Tuesday, October 6, 2020

Racial Justice (3): Faith & injustice (ii) - acknowledging collective sin

‘Couple reaching up’, Evelyn Williams


Isaiah 59:1-15 (The Message version)

1-8 Look! Listen!
    God’s arm is not amputated—he can still save.
    God’s ears are not stopped up—he can still hear.
There’s nothing wrong with God; the wrong is in you.
    Your wrongheaded lives caused the split between you and God.
    Your sins got between you so that he doesn’t hear.
Your hands are drenched in blood,
    your fingers dripping with guilt,
Your lips smeared with lies,
    your tongue swollen from muttering obscenities.
No one speaks up for the right,
    no one deals fairly.
They trust in illusion, they tell lies,
    they get pregnant with mischief and have sin-babies.
They hatch snake eggs and weave spider webs.
    Eat an egg and die; break an egg and get a snake!
The spider webs are no good for shirts or shawls.
    No one can wear these weavings!
They weave wickedness,
    they hatch violence.
They compete in the race to do evil
    and run to be the first to murder.
They plan and plot evil, think and breathe evil,
    and leave a trail of wrecked lives behind them.
They know nothing about peace
    and less than nothing about justice.
They make tortuously twisted roads.
    No peace for the wretch who walks down those roads!

9-11 Which means that we’re a far cry from fair dealing,
    and we’re not even close to right living.
We long for light but sink into darkness,
    long for brightness but stumble through the night.
Like the blind, we inch along a wall,
    groping eyeless in the dark.
We shuffle our way in broad daylight,
    like the dead, but somehow walking.
We’re no better off than bears, groaning,
    and no worse off than doves, moaning.
We look for justice—not a sign of it;
    for salvation—not so much as a hint.

12-15 Our wrongdoings pile up before you, God,
    our sins stand up and accuse us.
Our wrongdoings stare us down;
    we know in detail what we’ve done:
Mocking and denying God,
    not following our God,
Spreading false rumours, inciting sedition,
    pregnant with lies, muttering malice.
Justice is beaten back,
    Righteousness is banished to the side-lines,
Truth staggers down the street,
    Honesty is nowhere to be found,
Good is missing in action.
    Anyone renouncing evil is beaten and robbed.

A ‘cutting’ of tree wisdom: Strange Fruit (Genny Tunbridge)

The height, shape and strength of trees have allowed humans to put them to deadly use. Dule trees (trees of sorrow) were used for centuries in Britain as gallows for public hangings. British colonial forces in India in the 19th century repeatedly used banyan and peepul trees (sacred to Hindus, Buddhists and Jains) for mass hangings of rebels.[1]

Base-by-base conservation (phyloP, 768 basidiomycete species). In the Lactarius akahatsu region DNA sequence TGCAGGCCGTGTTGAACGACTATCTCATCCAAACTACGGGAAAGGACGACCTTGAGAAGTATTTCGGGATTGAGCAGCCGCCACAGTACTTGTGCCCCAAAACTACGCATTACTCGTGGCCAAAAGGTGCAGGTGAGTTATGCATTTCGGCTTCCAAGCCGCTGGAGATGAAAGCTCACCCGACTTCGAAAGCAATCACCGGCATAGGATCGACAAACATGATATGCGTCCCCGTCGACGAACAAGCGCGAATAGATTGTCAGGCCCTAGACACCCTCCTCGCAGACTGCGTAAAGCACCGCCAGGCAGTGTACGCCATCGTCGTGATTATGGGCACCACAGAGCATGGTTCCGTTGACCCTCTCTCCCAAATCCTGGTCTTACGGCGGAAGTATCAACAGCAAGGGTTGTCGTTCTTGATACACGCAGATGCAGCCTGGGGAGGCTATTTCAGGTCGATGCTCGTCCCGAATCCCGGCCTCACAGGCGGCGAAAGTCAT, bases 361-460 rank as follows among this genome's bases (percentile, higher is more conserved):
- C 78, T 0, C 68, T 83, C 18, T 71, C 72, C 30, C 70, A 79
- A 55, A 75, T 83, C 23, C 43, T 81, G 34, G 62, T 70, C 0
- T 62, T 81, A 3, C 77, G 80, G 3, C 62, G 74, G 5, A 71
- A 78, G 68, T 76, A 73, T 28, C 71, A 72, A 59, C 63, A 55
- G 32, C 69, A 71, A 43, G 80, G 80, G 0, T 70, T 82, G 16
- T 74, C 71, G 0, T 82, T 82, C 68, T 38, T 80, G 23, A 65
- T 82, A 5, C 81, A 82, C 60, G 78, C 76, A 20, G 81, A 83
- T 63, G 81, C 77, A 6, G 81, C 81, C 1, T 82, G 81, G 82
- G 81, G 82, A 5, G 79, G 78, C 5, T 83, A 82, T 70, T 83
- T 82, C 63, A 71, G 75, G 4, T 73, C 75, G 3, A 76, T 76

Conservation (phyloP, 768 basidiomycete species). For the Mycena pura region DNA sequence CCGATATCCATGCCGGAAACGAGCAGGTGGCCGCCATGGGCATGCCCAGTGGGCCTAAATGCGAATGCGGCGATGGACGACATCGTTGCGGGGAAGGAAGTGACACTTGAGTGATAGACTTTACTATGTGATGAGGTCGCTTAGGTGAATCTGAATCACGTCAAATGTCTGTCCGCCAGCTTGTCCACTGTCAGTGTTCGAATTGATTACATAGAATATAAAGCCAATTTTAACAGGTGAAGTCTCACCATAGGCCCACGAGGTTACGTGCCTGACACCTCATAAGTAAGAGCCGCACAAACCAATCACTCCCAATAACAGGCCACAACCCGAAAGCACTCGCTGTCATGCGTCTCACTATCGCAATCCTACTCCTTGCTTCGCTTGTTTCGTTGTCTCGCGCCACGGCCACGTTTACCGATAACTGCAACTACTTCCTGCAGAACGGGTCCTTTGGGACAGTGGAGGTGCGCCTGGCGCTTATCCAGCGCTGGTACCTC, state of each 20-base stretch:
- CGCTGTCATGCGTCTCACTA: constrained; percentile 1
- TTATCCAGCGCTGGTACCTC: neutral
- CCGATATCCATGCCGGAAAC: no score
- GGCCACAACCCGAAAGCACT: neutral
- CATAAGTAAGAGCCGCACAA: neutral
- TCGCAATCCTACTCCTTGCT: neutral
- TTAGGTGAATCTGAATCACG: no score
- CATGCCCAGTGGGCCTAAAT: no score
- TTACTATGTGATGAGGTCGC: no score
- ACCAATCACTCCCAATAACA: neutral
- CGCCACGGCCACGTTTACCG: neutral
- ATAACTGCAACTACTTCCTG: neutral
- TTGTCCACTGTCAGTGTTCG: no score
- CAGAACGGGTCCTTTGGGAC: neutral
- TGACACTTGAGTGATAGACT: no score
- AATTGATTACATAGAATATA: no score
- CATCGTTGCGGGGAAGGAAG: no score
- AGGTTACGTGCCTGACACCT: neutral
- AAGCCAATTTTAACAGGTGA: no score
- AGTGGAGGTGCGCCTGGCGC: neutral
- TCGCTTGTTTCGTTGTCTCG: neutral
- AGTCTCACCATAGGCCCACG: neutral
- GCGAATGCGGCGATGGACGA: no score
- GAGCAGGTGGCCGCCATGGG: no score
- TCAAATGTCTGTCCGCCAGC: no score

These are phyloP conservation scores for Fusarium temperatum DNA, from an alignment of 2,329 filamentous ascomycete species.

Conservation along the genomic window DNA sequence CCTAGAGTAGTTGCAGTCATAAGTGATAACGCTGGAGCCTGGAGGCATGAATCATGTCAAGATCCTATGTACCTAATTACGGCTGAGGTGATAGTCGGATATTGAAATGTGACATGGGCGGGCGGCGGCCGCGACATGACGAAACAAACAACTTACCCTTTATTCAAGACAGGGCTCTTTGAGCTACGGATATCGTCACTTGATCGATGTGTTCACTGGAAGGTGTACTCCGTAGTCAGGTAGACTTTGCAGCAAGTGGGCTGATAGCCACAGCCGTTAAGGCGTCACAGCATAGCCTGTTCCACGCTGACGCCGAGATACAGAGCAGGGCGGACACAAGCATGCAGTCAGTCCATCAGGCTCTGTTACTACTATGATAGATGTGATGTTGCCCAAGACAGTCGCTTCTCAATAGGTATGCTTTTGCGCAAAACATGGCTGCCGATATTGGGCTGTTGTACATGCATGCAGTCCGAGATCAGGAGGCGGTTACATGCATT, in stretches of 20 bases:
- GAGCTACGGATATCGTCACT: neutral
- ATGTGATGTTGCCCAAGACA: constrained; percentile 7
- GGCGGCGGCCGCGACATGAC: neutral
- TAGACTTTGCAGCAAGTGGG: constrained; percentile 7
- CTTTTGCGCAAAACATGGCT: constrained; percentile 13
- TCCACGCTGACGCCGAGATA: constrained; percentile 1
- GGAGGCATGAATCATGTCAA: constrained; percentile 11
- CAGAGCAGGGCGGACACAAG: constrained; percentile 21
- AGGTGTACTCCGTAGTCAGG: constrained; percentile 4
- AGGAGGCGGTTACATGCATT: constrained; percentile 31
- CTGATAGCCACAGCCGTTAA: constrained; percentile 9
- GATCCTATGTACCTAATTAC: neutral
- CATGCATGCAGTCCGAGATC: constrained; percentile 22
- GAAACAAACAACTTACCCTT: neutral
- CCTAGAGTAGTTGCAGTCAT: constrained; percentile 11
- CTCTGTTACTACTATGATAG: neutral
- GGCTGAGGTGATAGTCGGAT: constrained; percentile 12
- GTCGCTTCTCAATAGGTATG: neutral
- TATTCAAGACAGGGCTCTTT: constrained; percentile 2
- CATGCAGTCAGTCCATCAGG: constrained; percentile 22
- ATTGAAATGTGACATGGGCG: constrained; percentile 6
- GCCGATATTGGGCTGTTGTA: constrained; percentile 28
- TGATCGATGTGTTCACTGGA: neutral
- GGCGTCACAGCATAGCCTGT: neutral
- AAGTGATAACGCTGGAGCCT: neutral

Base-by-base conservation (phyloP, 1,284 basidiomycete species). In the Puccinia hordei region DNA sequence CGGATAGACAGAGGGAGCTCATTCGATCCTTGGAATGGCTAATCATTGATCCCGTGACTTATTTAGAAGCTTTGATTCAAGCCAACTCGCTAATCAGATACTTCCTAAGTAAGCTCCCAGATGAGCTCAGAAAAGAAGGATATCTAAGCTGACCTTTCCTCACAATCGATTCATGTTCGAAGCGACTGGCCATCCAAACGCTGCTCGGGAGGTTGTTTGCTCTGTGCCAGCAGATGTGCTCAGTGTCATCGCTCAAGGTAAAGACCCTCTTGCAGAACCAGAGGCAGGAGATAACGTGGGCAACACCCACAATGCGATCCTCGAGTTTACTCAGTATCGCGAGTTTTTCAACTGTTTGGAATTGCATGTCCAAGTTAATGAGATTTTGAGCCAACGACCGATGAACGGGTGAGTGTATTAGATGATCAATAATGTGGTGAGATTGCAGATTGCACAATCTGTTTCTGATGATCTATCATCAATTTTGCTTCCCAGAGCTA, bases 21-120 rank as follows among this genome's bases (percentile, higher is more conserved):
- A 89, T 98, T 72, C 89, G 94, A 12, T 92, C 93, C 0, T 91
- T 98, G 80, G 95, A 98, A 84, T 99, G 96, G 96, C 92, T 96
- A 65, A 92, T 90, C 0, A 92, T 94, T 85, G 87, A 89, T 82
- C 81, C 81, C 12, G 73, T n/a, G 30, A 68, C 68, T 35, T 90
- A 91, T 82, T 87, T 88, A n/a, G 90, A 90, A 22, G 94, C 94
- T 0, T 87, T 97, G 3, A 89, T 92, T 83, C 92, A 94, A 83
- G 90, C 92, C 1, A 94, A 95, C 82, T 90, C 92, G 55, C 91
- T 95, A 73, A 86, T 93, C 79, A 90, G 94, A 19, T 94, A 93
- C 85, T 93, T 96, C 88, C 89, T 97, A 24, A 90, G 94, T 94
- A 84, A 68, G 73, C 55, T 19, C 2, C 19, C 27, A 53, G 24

In the United States, in the 19th and early 20th centuries, lynching (mostly by hanging from trees), became commonplace as a form of extrajudicial murder often condoned by the authorities; most victims, especially after the emancipation of slaves, were African Americans. Photographs were often taken of these horrific events; one such photo, of the 1930 lynching of Thomas Shipp and Abram Smith in Indiana, prompted Jewish-American songwriter and unionist Abel Meeropol to write the song ‘Strange Fruit’, recorded most notably by Billie Holiday. Her performance conveys the shocking images with searing, haunting power which “leave[s] both the singer and the audience no place to hide.”[2]

Southern trees bear a strange fruit
Blood on the leaves and blood at the root
Black bodies swingin' in the Southern breeze
Strange fruit hangin' from the poplar trees

Pastoral scene of the gallant South
The bulgin' eyes and the twisted mouth
Scent of magnolias sweet and fresh
Then the sudden smell of burnin' flesh

Here is a fruit for the crows to pluck
For the rain to gather, for the wind to suck
For the sun to rot, for the tree to drop
Here is a strange and bitter crop[3]

Introduction to the theme (Al Barrett)

We often think of ‘confession’ is an individual thing – private, even. The small, curtained boxes called ‘confessionals’ reinforce that idea. But even when we ‘confess our sins’ in Sunday services of ‘public worship’, it’s very rare that we name out loud what those ‘sins’ might be. A lot of that is linked to the destructive dynamics of shame that Sally explored for us a few weeks ago – if other people (even some of our nearest and dearest) knew some of the things we’ve done in our worst moments, they would look at us with horror or disgust, and we’d never be able to look at them in the eye again.

As someone whose ministry includes listening confidentially to people sharing some of their deepest, most secret truths, and who has also been on the confessing end of what Anglicans call ‘the sacrament of reconciliation’, I can testify to the liberating power of being able to speak out loud those things which weigh heavy on our hearts, and to hear from another (just as fallible) human being that we are held in God’s love and forgiveness. But those spaces for being ‘heard to speech’ are safe for us to be fearlessly honest precisely because we know that what we say in them will not be made public.